Leon Dash

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Leon Dash
Born (1944-03-16) March 16, 1944 (age 79)
- New Bedford, Massachusetts, U.S.
Education Howard University
Occupation journalist
Notable credit(s) Pulitzer Prize-winner

Leon Dash (born (1944-03-16)March 16, 1944, in New Bedford, Massachusetts) is a professor of journalism at the University of Illinois at Urbana-Champaign. A former reporter for the Washington Post, he is the author of Rosa Lee: A Mother and Her Family in Urban America, which grew out of the eight-part Washington Post series for which he won the Pulitzer Prize. On October 31, 2014 the Illinois Executive Ethics Commission found Dash in violation of the Illinois State Employees and Officials Ethics Act.[1]


Dash grew up in New York City and later attended Howard University. He spent 1969-1970 as a Peace Corps high school teacher in Kenya.[2] He joined the Washington Post in 1965 where he worked as a member of the special projects unit, as part of the investigative desk, and as the West Africa Bureau Chief.

Rosa Lee, which started as an eight-part series for the Washington Post in September 1994, is the story of one woman and her family's struggle against poverty in the projects of Washington, D.C.

Aside from winning a Pulitzer Prize for Explanatory Journalism for the story, the Rosa Lee piece was also the recipient of the Robert F. Kennedy Journalism Award and was later published into a book. It was picked as one of the best 100 pieces in 20th-century American Journalism by New York University's journalism department.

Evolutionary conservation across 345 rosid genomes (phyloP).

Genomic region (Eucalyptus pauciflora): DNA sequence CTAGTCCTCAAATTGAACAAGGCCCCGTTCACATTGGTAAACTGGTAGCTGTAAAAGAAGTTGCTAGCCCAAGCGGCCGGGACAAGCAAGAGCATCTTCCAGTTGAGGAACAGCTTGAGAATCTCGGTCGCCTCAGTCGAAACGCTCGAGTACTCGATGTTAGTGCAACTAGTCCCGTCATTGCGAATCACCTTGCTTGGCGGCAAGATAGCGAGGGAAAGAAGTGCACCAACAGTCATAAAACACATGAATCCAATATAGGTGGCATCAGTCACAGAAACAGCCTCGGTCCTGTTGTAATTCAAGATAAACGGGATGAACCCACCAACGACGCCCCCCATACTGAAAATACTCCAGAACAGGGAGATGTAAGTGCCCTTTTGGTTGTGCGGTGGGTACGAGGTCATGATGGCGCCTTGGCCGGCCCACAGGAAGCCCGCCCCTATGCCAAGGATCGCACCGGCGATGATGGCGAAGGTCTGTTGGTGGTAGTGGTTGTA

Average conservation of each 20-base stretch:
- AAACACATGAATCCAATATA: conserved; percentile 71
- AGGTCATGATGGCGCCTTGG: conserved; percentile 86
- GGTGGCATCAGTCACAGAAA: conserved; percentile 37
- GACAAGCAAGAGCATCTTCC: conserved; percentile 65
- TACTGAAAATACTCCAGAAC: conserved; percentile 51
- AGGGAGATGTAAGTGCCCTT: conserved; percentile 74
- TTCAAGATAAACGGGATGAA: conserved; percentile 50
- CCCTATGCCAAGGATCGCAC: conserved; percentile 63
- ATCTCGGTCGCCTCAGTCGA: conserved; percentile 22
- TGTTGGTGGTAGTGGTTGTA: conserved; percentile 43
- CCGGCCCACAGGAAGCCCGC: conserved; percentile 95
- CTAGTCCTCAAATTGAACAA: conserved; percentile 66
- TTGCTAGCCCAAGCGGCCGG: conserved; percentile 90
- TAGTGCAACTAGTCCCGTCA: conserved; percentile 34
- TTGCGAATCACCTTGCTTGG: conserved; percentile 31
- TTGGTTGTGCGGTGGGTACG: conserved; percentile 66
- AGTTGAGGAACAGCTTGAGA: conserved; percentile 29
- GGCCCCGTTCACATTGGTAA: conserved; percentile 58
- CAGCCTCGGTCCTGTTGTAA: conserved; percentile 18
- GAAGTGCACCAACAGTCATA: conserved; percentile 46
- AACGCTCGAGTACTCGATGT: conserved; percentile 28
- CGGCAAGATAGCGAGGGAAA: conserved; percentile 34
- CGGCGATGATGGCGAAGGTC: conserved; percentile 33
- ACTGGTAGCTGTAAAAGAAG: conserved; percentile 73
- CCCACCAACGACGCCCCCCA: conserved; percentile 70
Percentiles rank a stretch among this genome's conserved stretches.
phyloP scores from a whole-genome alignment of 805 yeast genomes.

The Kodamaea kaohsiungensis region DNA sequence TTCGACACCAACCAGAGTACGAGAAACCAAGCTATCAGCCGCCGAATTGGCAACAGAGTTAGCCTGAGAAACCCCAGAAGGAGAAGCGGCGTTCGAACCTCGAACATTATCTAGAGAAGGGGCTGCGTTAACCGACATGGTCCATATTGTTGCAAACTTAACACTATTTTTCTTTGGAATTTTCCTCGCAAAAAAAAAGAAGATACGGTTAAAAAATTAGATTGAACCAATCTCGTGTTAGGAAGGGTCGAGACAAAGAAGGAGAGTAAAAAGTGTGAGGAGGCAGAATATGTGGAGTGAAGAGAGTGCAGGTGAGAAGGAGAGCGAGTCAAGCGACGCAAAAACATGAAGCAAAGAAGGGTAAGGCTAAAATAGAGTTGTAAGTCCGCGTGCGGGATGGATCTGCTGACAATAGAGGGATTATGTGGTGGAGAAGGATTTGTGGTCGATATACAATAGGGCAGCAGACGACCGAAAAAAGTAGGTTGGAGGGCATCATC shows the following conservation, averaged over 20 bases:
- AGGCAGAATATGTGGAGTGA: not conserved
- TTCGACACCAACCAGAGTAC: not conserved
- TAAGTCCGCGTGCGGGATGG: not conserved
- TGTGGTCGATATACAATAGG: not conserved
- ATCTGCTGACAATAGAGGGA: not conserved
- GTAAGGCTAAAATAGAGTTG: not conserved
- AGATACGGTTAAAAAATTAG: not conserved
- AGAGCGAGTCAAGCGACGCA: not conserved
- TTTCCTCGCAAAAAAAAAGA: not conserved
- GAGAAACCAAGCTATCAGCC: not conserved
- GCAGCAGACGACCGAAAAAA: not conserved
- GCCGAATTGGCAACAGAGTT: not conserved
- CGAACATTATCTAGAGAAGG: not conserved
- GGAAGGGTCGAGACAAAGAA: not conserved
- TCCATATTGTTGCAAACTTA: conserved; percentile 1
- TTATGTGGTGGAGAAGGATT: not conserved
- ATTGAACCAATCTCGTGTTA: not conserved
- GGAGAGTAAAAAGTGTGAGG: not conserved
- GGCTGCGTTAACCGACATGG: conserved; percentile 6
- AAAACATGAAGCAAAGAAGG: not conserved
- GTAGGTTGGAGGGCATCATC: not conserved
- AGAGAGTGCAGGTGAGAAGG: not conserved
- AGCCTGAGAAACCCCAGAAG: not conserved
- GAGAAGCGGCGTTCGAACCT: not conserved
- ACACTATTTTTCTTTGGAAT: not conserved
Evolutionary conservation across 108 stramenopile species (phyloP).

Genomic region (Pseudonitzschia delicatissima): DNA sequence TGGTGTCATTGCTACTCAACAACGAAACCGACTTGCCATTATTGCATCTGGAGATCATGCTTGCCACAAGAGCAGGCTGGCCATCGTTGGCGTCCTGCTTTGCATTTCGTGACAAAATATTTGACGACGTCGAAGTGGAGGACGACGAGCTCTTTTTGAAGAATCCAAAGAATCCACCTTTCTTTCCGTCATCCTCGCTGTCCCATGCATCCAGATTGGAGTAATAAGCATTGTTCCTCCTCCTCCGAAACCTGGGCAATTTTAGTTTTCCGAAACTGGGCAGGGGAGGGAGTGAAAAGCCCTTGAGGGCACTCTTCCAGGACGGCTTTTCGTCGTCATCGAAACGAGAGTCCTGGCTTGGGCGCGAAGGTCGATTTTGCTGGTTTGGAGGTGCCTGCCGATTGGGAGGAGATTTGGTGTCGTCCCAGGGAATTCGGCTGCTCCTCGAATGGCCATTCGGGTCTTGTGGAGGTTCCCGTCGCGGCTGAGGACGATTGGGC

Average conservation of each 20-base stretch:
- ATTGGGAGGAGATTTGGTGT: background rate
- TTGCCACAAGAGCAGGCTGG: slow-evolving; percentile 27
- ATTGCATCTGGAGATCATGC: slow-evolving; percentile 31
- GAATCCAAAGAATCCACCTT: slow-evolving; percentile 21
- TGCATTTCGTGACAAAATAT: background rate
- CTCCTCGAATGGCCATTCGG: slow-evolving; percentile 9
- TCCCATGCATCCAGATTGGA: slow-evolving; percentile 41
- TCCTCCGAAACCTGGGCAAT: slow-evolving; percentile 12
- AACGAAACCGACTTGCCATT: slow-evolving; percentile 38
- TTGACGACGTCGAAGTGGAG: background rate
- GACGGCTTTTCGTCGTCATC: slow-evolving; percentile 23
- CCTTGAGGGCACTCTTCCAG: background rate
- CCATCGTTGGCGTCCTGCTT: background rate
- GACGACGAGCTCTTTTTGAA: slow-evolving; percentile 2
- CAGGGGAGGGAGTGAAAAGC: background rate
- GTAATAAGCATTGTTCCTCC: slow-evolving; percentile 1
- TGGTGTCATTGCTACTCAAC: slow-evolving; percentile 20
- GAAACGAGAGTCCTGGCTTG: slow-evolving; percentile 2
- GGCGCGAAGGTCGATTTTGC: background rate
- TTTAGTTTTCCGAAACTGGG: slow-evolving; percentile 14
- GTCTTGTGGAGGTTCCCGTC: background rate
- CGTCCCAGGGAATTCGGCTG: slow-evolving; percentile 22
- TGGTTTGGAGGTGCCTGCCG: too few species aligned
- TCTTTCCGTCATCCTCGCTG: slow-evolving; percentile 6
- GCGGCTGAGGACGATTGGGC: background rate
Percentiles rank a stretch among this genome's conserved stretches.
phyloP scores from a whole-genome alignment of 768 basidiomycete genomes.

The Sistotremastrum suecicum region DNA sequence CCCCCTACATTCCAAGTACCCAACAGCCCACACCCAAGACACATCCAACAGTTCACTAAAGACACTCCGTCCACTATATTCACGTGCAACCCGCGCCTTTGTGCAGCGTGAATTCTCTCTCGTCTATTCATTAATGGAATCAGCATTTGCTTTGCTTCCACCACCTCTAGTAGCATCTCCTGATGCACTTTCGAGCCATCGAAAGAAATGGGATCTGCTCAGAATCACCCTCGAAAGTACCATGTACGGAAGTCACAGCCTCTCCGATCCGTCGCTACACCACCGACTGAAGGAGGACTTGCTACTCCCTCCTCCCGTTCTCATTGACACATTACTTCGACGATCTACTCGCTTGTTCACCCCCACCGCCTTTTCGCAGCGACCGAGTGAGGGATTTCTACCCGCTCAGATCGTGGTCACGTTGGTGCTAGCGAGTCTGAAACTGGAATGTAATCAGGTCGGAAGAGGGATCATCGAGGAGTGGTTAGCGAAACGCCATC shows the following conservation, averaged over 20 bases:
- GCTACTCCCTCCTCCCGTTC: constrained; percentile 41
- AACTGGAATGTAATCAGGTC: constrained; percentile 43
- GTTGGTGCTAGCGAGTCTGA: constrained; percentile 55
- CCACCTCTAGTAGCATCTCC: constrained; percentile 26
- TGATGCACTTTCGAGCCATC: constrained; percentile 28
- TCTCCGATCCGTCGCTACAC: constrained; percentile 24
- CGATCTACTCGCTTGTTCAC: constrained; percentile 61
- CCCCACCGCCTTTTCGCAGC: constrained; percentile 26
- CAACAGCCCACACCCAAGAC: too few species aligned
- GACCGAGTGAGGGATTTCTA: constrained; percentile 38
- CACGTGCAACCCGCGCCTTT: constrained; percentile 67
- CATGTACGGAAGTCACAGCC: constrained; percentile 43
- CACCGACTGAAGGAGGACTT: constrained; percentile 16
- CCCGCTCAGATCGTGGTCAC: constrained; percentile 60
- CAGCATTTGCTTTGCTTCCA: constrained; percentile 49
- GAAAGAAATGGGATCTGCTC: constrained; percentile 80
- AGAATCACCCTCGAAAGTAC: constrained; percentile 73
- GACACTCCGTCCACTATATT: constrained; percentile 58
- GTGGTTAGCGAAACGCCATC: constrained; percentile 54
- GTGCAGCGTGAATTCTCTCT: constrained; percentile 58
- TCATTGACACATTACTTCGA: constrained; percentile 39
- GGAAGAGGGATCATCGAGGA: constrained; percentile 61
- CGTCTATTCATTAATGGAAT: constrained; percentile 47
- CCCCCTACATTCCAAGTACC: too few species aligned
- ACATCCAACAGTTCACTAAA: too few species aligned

While living in the inner city of Washington, D.C., for a year, Dash researched teenage pregnancy in black youths for his book, When Children Want Children: The Urban Crisis of Teenage Childbearing. The book features conversations with teens and contains stories that contradict the common belief that inadequate birth control and lack of sex education classes are the causes of teenage pregnancy.

He received an Emmy Award in 1996 from the National Academy of Television Arts and Sciences for a documentary series in the public affairs category of hard issues.

In 1998 Dash joined the University of Illinois as a professor of Journalism. He was later named the Swanlund Chair Professor of Journalism, Law, and Afro-American Studies in 2000. Three years later he was made a permanent faculty member in the University's Center for Advanced Study.

Dash is a founder of the National Association of Black Journalists.[3]


  1. (PDF) https://will.illinois.edu/nfs/09.16.15_Greene_Dash_Blake_Released_Report.pdf. Missing or empty |title= (help)<templatestyles src="Module:Citation/CS1/styles.css"></templatestyles>
  2. Peace Corps (2000). "Notableotable former Peace Corps Volunteers in Education". Peace Corps. Retrieved 2007-07-27.<templatestyles src="Module:Citation/CS1/styles.css"></templatestyles>
  3. NABJ Founders.

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